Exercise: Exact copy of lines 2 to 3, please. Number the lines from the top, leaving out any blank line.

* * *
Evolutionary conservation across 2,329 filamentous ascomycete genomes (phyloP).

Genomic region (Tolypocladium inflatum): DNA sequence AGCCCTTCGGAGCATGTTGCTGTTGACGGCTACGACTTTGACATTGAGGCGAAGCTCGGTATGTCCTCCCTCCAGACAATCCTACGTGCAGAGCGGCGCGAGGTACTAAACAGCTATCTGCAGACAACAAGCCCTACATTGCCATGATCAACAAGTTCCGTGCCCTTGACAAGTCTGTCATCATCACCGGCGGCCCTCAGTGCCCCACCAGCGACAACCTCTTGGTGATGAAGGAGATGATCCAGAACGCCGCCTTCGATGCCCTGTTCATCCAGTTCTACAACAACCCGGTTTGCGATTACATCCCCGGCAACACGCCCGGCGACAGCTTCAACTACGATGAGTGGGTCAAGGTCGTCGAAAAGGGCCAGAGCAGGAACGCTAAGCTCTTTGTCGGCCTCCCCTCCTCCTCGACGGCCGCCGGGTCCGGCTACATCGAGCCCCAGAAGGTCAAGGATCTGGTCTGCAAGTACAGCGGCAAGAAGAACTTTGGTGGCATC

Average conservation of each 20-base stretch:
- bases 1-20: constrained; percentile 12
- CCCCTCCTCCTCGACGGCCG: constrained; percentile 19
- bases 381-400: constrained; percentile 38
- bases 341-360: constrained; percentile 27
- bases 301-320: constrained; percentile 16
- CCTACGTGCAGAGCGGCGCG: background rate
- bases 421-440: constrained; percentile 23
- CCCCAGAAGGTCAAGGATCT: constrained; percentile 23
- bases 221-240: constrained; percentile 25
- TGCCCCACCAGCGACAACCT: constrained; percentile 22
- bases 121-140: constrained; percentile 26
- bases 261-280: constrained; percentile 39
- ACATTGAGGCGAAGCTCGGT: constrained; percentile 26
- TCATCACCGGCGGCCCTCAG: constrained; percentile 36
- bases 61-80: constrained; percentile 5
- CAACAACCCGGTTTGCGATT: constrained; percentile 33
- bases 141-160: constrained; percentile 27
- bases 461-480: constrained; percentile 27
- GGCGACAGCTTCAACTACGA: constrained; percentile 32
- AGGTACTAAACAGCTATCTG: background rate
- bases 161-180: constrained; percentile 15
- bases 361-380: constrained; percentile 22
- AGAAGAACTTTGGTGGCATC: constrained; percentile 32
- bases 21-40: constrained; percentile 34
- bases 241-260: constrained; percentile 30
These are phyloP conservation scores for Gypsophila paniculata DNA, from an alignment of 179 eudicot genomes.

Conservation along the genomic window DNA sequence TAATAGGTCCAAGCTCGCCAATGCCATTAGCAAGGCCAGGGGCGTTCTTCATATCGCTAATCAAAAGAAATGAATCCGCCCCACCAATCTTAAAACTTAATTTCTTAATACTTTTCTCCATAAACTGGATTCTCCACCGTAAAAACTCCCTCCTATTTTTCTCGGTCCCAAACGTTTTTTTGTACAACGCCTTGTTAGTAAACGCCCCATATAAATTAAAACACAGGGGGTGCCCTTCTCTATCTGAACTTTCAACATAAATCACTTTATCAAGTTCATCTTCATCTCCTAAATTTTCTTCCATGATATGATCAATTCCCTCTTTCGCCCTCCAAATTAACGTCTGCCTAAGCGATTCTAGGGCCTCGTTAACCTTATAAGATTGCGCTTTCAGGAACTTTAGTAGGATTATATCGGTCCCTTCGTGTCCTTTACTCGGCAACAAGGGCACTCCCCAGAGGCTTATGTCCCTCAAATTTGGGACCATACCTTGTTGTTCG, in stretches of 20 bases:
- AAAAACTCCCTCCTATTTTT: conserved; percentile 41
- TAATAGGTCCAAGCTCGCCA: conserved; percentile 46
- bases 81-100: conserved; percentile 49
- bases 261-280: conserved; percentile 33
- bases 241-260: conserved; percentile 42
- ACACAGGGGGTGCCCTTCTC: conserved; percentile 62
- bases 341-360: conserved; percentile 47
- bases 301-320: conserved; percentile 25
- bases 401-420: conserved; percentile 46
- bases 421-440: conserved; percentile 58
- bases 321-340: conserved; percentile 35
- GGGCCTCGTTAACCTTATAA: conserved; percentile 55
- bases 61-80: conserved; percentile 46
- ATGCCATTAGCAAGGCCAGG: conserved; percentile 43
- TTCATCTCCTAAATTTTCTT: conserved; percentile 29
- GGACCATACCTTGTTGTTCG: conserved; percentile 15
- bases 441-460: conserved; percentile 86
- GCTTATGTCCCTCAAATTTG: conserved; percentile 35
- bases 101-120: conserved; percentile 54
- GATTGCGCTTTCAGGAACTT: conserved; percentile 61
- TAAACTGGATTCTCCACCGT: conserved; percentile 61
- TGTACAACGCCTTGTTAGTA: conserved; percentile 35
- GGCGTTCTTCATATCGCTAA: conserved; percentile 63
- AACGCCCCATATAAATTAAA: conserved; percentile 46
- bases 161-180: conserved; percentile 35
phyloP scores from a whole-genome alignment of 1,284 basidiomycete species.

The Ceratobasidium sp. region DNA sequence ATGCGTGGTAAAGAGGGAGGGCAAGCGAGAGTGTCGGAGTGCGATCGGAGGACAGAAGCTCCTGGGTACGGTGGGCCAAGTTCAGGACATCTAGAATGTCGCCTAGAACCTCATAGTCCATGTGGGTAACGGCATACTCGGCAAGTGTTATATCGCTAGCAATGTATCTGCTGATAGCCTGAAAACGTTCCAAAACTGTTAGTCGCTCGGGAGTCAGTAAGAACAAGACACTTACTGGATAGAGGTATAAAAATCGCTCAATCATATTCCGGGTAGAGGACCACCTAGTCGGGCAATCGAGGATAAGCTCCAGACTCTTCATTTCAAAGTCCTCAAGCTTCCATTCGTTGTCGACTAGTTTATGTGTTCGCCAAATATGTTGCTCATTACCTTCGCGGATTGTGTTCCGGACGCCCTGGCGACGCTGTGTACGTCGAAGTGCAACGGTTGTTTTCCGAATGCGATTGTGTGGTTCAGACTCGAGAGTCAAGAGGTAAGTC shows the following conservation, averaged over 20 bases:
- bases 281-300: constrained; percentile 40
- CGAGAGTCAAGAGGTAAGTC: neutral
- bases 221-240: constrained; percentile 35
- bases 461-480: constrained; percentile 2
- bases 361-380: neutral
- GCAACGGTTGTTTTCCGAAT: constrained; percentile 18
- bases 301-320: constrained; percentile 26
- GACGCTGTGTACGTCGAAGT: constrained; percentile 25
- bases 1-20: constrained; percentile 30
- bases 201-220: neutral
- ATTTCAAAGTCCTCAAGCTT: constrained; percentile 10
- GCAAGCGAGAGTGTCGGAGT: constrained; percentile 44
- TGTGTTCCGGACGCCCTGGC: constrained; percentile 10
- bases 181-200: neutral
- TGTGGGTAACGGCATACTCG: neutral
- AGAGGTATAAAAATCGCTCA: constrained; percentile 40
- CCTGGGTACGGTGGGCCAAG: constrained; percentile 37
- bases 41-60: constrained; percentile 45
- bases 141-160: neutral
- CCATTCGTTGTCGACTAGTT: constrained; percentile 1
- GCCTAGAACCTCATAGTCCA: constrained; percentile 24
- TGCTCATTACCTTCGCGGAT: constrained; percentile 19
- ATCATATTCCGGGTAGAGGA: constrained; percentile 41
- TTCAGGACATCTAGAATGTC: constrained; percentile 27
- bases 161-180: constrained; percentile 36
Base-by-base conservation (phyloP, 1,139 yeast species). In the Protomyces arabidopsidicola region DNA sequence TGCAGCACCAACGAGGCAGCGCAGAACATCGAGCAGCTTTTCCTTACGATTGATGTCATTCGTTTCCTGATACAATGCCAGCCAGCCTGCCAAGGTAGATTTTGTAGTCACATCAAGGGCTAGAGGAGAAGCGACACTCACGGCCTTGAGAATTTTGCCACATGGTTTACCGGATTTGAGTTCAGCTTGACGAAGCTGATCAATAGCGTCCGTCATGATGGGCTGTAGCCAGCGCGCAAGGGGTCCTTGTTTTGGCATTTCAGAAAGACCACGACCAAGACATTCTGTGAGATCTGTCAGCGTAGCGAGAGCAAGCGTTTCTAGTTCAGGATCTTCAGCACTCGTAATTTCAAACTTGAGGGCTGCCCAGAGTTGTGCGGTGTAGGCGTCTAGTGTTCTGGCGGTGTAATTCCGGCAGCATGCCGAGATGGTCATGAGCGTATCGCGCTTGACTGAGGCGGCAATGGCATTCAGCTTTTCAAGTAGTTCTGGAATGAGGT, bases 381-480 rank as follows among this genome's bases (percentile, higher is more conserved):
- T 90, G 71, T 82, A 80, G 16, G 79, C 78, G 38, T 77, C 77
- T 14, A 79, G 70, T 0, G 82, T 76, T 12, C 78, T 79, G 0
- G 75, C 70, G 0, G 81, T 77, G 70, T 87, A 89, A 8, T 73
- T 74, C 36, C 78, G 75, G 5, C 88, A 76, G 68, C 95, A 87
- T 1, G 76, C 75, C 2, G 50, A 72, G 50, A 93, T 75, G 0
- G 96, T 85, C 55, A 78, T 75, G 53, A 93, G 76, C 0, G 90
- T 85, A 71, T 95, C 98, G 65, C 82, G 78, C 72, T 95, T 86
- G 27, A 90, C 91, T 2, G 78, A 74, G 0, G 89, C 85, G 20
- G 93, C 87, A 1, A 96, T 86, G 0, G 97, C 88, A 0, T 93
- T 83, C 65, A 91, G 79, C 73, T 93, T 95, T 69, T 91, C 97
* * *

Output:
Genomic region (Tolypocladium inflatum): DNA sequence AGCCCTTCGGAGCATGTTGCTGTTGACGGCTACGACTTTGACATTGAGGCGAAGCTCGGTATGTCCTCCCTCCAGACAATCCTACGTGCAGAGCGGCGCGAGGTACTAAACAGCTATCTGCAGACAACAAGCCCTACATTGCCATGATCAACAAGTTCCGTGCCCTTGACAAGTCTGTCATCATCACCGGCGGCCCTCAGTGCCCCACCAGCGACAACCTCTTGGTGATGAAGGAGATGATCCAGAACGCCGCCTTCGATGCCCTGTTCATCCAGTTCTACAACAACCCGGTTTGCGATTACATCCCCGGCAACACGCCCGGCGACAGCTTCAACTACGATGAGTGGGTCAAGGTCGTCGAAAAGGGCCAGAGCAGGAACGCTAAGCTCTTTGTCGGCCTCCCCTCCTCCTCGACGGCCGCCGGGTCCGGCTACATCGAGCCCCAGAAGGTCAAGGATCTGGTCTGCAAGTACAGCGGCAAGAAGAACTTTGGTGGCATC

Average conservation of each 20-base stretch: